June 07, 2008
For those of you wishing headaches, Pipes series on MENA
At the National Review, I haven't the gumption to actually go further myself. However the National Review's summary would seem to indicate he's losing the veneer on his pure bigotry to descend into batty land:
Daniel Pipes talks the odds. The chance that immigrant Muslims and indigenous Europeans find a way to live in harmony? Five percent, says Pipes. The chance that Europe becomes Eurabian, part of the Muslim world? Forty-seven-and-a-half percent. The chance that Europeans reassert control over the continent? Forty-seven-and-a-half percent, once more — and Pipes says it won’t be pretty.
Eurabia...well, I suppose if one gets that special combination of innumeracy and bigotry together, one can seriously believe that Europe is going to somehow become "Eurabia"...
[Crossposted from The Lounsbury]
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So: 5.0 + 47.5 + 47.5 =/= 100
On what planet?
Posted by: Ahem at June 7, 2008 09:08 PM
Veneer? What veneer?
Posted by: matthew hogan at June 7, 2008 09:47 PM
How does an immigrant population largely of non Arabs turn a continent into Eurabia?
Posted by: ab at June 7, 2008 10:41 PM
I think Daniel Pipes thinks he's Bernard Lewis, except that Mr. Lewis has an excellent record of academic journals and translations (see his non-polemical works produced during the 60s-80s, largely on the Ottomans but also broadly about Islamic history) - while Pipes (I can't really be polite about him, sorry) has no academic recognition, no standing amongst anyone but neocons, Zionist groups like Hillel and right-wing "think-tanks"...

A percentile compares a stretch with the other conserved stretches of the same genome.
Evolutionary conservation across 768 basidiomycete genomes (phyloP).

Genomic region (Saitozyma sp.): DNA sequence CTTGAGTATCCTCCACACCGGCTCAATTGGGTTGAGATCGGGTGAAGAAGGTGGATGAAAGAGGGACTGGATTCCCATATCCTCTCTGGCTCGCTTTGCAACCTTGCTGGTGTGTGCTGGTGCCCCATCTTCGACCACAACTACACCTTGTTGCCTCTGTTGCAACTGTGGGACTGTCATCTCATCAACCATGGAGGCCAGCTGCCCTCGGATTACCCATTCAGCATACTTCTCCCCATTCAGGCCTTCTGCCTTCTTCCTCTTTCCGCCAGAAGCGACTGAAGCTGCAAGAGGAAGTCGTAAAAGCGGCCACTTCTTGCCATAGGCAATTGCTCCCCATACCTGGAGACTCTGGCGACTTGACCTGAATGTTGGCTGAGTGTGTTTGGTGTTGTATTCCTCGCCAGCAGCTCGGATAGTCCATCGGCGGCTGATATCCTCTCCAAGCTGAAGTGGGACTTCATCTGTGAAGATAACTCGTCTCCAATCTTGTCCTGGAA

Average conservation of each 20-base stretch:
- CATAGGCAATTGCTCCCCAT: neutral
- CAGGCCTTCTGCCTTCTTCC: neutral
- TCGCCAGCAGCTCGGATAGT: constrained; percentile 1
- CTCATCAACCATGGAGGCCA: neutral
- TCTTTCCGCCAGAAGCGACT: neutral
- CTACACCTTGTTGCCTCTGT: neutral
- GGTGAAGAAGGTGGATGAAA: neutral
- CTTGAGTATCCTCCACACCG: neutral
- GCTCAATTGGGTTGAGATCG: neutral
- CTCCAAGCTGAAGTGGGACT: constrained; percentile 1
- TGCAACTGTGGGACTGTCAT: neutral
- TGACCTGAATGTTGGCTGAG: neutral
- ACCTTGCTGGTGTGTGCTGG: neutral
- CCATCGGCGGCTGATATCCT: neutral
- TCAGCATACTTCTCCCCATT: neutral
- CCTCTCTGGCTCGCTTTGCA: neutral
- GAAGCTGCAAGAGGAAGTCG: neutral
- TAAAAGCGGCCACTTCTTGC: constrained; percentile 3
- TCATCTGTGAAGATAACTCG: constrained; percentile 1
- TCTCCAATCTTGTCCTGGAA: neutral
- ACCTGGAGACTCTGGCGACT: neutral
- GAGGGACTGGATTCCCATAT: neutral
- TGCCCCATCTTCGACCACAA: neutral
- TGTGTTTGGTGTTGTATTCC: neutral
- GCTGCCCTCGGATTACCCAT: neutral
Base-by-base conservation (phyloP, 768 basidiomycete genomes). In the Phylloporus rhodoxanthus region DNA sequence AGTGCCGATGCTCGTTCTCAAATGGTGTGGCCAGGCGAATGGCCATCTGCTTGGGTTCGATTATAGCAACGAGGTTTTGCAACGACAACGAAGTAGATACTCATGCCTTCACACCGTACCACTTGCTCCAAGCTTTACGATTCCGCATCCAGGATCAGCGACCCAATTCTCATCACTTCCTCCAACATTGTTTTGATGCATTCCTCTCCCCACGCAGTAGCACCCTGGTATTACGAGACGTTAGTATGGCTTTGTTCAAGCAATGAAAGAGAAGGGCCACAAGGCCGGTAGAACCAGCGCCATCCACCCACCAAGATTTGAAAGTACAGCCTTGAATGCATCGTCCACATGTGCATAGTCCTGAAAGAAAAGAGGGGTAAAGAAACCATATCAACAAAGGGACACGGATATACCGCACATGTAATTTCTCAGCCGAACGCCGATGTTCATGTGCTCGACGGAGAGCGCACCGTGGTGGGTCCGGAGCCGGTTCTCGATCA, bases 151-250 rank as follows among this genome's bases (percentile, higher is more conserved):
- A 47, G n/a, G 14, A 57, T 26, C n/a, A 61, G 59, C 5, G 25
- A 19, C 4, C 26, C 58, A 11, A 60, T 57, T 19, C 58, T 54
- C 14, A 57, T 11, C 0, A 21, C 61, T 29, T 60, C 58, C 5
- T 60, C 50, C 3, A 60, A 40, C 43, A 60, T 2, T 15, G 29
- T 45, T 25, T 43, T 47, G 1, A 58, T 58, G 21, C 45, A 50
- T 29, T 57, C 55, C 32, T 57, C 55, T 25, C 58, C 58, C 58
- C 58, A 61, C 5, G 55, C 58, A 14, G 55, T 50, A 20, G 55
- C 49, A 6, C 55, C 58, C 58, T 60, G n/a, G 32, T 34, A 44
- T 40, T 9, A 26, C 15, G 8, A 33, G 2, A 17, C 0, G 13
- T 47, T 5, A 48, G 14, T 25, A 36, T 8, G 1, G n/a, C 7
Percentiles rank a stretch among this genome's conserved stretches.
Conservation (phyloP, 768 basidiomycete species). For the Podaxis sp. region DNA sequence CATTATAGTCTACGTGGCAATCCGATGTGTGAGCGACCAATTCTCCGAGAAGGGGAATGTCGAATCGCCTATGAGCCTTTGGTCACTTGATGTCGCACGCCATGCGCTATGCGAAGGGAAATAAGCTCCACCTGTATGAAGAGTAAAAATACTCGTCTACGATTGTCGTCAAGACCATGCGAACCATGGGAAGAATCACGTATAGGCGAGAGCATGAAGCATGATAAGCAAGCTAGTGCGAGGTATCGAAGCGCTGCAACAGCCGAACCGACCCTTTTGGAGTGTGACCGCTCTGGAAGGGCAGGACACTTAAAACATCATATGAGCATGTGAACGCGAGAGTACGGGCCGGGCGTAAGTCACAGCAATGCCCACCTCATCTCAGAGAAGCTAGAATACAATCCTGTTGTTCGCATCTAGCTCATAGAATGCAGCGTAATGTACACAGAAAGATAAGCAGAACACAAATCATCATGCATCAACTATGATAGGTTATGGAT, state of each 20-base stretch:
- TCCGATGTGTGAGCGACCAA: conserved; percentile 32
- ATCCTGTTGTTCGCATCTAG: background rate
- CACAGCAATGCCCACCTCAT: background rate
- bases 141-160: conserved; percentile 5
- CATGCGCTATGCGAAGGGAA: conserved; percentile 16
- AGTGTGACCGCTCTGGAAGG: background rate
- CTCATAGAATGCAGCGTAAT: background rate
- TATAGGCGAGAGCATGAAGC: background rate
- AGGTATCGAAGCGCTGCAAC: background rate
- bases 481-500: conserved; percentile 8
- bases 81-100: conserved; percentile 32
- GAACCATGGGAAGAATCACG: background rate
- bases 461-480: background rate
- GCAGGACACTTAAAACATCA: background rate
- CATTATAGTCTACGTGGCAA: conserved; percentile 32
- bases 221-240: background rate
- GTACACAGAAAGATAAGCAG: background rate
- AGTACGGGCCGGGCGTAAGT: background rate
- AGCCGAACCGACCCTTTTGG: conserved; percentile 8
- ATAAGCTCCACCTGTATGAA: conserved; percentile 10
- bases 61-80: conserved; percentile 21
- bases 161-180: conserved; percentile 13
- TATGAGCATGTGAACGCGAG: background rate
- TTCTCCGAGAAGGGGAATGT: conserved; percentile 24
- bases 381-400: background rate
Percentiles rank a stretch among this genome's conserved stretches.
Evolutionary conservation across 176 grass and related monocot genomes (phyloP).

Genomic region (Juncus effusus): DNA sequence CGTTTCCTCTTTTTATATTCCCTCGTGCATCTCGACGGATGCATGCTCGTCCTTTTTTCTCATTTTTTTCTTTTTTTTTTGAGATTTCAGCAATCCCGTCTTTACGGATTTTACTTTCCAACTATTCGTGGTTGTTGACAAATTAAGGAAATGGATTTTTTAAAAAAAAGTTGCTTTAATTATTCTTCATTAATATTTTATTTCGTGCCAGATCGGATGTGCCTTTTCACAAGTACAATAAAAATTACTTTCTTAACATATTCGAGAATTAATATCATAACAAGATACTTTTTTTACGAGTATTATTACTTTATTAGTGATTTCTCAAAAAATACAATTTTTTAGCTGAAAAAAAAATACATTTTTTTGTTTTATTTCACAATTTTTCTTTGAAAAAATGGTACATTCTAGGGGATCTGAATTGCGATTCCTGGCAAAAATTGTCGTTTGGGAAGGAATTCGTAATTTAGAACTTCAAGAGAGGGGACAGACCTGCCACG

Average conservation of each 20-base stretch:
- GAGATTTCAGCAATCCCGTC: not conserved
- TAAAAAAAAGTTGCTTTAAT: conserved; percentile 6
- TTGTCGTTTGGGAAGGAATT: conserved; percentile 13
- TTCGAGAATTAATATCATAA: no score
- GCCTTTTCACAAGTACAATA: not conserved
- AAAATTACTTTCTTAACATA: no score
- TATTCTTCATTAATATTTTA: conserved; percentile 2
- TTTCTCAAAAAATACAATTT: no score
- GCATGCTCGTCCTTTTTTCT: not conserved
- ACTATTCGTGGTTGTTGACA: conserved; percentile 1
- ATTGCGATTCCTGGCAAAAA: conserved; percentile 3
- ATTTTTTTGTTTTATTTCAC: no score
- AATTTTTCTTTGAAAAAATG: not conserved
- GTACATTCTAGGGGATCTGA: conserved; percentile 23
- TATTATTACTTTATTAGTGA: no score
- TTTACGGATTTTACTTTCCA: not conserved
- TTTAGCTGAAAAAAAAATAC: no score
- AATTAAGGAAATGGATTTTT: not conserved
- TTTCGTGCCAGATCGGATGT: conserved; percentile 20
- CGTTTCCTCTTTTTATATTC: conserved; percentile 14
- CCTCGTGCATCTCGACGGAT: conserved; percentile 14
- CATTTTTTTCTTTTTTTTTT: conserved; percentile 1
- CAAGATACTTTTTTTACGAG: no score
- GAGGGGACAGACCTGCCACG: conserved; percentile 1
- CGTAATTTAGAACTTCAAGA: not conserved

not that I'm saying you need a degree from a recognized university to have an opinion on MENA (I don't) but when you claim to be credible on these issues, and rant all the time about academia's bias against conservatives and Zionists, but can't even get recognition from the many conservative and Zionist-friendly institutions in the US, such as Princeton and Harvard, well...
Posted by: dawud at June 8, 2008 03:48 AM
I recall having read some pretty interesting things by Pipes about Syria, from the 80s or early 90s, but it was badly mixed up with polemics already then. Nowadays, he seems to have dropped the research part altogether, to focus only on agitprop-infotainment for likeminded. (As for Lewis, they really shouldn't be compared, but these days he must be senile or something.)
Posted by: alle at June 8, 2008 07:09 AM
With due respect to the man's Ottoman expertise and a certain bit of broad-mindedness, I do think of Bernard Lewis as the Uberdick of it all. One of the things Edward Said got right in his one-note stopped clock polemic.
Posted by: matthew hogan at June 8, 2008 08:09 PM
that 'end of the world will come when ahmedinejad wants the mahdi to come on the night of miraj' article kind of indicated Lewis was losing it, but I couldn't figure out why mainstream newspapers didn't have the self-dignity to censor or refuse the editorial. Then again, the NYT accepted Judith Miller's pieces on WMD, the Washington Post has gone along with pro-war crud, and just about everyone has said something stupid about the American elections, before they've even started...
Posted by: dawud at June 8, 2008 11:53 PM